Arizona official defends ‘stay in Mexico’ policy Biden wants to end


Emilie Sacia

Cronkite News

The director of Arizona’s Department of Homeland Security told a panel of lawmakers on Wednesday that migrant protection protocols, also known as the “stay in Mexico” policy for immigrants, help keep people safe. Arizona residents.

Tim Roemer told a House Homeland Security subcommittee that the policy, which was ordered by the courts after the Biden administration tried to end it, allows border agents to pass “less time chasing the same trafficker, smuggler and coyotes”.

“When applied correctly, the MPP helps protect the lives of all communities in Arizona and those across the country,” said Romer.
“The MPP gives federal law enforcement the ability to arrest people who take advantage of the asylum system and makes the system work better for those who need it.”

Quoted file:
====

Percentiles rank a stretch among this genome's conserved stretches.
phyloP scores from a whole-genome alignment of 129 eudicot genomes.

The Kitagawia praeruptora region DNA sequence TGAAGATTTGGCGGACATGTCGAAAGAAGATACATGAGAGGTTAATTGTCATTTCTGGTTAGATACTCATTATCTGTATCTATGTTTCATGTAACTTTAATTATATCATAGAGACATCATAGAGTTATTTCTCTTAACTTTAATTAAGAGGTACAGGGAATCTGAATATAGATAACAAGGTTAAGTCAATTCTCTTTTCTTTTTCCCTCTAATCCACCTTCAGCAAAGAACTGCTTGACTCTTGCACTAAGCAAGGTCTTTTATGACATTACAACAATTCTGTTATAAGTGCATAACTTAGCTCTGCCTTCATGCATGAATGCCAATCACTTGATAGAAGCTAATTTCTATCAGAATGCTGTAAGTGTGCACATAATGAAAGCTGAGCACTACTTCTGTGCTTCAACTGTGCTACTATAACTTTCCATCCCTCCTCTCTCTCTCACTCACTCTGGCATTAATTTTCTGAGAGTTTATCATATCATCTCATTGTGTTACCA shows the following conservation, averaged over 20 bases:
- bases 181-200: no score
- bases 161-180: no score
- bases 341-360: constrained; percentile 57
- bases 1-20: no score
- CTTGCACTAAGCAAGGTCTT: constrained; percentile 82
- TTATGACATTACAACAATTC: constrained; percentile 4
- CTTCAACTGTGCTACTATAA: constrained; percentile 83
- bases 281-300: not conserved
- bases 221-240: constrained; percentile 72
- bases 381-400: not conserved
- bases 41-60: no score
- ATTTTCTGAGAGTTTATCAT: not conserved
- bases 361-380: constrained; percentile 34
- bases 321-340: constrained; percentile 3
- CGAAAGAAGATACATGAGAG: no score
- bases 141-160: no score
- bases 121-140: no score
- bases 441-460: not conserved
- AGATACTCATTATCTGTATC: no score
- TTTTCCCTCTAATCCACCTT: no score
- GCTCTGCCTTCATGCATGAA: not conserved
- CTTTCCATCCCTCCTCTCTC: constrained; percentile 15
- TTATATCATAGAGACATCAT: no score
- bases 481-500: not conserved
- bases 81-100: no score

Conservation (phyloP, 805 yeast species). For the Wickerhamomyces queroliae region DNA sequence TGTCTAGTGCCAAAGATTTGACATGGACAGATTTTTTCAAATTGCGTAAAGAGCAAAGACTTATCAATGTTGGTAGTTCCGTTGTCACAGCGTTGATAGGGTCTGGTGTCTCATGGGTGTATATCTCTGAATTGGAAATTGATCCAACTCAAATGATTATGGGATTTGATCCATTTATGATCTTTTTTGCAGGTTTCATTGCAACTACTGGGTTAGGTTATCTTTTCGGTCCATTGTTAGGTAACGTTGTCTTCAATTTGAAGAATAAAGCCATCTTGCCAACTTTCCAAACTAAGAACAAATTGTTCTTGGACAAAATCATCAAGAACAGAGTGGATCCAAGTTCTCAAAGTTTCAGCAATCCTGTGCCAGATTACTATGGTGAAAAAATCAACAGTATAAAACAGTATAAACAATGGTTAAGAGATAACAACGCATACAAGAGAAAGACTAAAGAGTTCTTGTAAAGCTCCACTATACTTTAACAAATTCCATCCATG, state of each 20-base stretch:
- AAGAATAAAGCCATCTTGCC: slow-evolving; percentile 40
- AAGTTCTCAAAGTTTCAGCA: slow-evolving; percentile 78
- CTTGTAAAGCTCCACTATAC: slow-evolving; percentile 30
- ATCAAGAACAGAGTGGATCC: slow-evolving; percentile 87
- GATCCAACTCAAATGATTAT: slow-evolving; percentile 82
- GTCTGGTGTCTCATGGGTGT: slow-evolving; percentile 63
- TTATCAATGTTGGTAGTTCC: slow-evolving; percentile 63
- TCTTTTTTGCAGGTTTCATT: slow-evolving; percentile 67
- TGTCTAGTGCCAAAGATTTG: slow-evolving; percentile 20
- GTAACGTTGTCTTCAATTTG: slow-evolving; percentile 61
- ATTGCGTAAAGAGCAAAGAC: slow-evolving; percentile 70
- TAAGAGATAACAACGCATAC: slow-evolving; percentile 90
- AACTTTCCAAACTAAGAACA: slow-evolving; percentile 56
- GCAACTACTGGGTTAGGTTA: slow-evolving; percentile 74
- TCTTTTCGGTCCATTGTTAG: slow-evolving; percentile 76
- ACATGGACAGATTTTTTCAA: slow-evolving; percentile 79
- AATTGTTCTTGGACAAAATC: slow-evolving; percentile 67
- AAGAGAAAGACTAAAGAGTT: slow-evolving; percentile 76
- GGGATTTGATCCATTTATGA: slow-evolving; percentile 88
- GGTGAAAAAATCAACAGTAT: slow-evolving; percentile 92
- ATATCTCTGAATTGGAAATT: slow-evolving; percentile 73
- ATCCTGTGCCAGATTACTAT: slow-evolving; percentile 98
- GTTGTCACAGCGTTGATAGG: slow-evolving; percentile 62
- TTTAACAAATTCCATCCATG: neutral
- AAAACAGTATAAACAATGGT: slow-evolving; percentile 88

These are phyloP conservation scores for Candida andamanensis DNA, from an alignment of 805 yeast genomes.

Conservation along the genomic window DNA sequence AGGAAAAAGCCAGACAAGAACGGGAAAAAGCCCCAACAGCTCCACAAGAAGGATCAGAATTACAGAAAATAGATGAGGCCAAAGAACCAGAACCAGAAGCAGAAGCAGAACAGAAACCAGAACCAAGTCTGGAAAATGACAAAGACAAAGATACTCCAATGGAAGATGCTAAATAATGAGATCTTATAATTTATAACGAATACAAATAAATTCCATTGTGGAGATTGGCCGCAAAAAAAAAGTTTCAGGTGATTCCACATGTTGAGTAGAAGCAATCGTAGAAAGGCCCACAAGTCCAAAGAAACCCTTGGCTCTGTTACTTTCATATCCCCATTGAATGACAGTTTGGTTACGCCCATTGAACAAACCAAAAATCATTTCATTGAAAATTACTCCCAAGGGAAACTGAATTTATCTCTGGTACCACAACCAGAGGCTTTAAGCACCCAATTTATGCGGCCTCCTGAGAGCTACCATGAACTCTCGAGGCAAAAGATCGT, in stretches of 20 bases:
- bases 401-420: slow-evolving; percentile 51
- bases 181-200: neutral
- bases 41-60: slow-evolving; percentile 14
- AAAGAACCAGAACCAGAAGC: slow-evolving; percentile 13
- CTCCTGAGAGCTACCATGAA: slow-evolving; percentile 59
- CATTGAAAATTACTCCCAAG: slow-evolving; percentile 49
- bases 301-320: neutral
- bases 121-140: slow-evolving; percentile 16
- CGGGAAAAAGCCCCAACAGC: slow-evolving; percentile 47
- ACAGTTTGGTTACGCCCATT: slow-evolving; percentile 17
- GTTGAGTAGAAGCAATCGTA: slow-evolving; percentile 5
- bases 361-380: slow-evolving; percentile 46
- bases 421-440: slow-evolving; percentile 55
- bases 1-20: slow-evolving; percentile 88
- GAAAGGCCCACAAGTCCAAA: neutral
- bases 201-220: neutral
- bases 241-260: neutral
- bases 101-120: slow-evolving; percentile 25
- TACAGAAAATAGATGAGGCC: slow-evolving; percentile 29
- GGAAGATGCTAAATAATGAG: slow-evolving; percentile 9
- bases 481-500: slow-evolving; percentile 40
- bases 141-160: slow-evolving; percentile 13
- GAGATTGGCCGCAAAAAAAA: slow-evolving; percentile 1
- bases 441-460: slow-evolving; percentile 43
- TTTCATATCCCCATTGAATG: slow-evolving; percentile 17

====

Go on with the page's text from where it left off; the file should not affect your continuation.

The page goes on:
But there’s no way to properly enforce the law, federal officials said the hearing.
They repeated the administration’s concerns that the “stay in Mexico” policy is counterproductive and inhumane to migrants, who may face crime and disease when forced across the border.

“The MPP is not aligned with the values ​​of this administration and imposes an unjustifiable human cost on migrants and diverts resources from larger efforts that seek to address the root causes of irregular migration,” Blas said. Nuñez-Neto, the Acting Assistant Secretary of Homeland Security for Border and Immigration Policy.

The hearing took place the same day protesters, including several from Arizona, gathered outside the White House to accuse Biden of not doing enough to protect immigrants.

“He’s the one who decided to implement this policy with the rest in Mexico,” said Arisaid Gonzalez, an Arizona native who serves as director of DC area campaigns for United We Dream, which organized Wednesday’s rally. “He had the opportunity to take it off and he didn’t, so he’s definitely part of the problem.”

The MPP was unveiled in January 2019 by the Trump administration. Under politics,
border officials accepted the application of any migrant who showed up at the border seeking asylum – but then sent that immigrant back to wait in Mexico while their case was reviewed.